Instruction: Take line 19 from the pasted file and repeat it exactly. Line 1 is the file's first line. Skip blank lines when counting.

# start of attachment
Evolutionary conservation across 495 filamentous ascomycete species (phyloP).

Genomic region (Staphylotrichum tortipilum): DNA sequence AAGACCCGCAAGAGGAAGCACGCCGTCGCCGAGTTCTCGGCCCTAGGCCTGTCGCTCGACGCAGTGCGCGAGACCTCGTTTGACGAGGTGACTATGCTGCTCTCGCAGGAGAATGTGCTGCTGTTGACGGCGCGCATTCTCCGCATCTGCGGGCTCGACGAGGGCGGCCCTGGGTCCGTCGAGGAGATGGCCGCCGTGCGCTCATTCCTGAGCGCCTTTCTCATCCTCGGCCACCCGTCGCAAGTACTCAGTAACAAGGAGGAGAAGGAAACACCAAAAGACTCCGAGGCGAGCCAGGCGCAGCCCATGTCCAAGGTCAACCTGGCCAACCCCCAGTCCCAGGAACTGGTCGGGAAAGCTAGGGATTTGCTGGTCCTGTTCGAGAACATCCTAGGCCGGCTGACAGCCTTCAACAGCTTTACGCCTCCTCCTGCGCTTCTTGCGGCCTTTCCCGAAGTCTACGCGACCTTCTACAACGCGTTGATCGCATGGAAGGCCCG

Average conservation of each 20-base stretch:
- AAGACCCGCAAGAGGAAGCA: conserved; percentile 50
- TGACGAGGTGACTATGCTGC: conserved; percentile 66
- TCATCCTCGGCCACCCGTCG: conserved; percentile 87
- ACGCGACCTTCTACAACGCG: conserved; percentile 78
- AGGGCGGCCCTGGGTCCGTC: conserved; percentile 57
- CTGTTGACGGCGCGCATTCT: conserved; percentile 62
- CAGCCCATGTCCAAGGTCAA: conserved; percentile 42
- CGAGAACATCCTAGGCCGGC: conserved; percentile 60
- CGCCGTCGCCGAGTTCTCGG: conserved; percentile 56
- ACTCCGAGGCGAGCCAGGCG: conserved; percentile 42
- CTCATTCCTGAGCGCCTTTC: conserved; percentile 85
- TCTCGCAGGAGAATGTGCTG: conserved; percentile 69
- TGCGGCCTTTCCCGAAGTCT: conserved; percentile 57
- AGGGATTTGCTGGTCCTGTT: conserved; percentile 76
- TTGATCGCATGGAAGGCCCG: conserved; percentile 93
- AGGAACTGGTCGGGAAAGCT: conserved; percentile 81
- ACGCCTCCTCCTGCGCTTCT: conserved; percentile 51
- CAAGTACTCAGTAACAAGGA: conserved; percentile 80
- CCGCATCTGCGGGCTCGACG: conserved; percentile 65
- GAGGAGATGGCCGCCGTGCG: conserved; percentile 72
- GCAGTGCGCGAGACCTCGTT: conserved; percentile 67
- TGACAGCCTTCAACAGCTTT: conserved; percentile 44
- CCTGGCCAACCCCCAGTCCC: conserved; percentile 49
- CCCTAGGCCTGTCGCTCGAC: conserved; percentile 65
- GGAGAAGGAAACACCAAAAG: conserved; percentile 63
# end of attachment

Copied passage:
- AGGAACTGGTCGGGAAAGCT: conserved; percentile 81